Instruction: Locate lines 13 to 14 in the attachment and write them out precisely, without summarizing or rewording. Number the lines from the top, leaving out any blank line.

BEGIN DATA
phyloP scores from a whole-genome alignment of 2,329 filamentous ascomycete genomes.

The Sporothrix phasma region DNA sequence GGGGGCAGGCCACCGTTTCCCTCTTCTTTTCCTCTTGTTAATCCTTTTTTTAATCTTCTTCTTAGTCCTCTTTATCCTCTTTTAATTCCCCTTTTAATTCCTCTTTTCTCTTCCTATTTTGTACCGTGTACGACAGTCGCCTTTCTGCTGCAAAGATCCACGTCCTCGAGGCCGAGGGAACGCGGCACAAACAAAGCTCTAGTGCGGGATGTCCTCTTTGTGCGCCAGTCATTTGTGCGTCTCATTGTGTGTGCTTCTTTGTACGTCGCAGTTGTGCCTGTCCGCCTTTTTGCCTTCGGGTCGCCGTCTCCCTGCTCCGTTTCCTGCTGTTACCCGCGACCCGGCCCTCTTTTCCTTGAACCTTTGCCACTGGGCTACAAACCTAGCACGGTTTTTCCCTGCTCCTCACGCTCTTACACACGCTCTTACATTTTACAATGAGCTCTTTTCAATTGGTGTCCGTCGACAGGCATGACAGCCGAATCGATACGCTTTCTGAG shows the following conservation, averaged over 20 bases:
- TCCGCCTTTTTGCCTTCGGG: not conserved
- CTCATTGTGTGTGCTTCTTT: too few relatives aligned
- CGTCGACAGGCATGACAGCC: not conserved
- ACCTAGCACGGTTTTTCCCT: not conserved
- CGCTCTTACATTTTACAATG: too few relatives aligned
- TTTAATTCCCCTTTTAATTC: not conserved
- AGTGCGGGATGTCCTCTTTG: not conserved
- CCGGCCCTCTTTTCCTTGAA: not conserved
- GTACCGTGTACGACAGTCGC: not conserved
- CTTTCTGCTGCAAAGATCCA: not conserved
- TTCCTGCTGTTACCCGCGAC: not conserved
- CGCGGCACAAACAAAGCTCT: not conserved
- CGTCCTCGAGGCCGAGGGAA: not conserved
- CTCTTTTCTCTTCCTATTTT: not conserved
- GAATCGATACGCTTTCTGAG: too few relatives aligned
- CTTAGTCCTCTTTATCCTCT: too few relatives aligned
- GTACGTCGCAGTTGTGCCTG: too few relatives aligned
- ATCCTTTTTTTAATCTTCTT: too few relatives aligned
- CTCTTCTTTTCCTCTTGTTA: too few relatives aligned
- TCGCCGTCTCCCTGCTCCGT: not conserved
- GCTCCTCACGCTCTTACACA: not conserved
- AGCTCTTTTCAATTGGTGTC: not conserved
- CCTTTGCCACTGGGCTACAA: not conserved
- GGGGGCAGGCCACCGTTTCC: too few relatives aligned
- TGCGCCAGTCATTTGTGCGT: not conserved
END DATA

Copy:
- TTCCTGCTGTTACCCGCGAC: not conserved
- CGCGGCACAAACAAAGCTCT: not conserved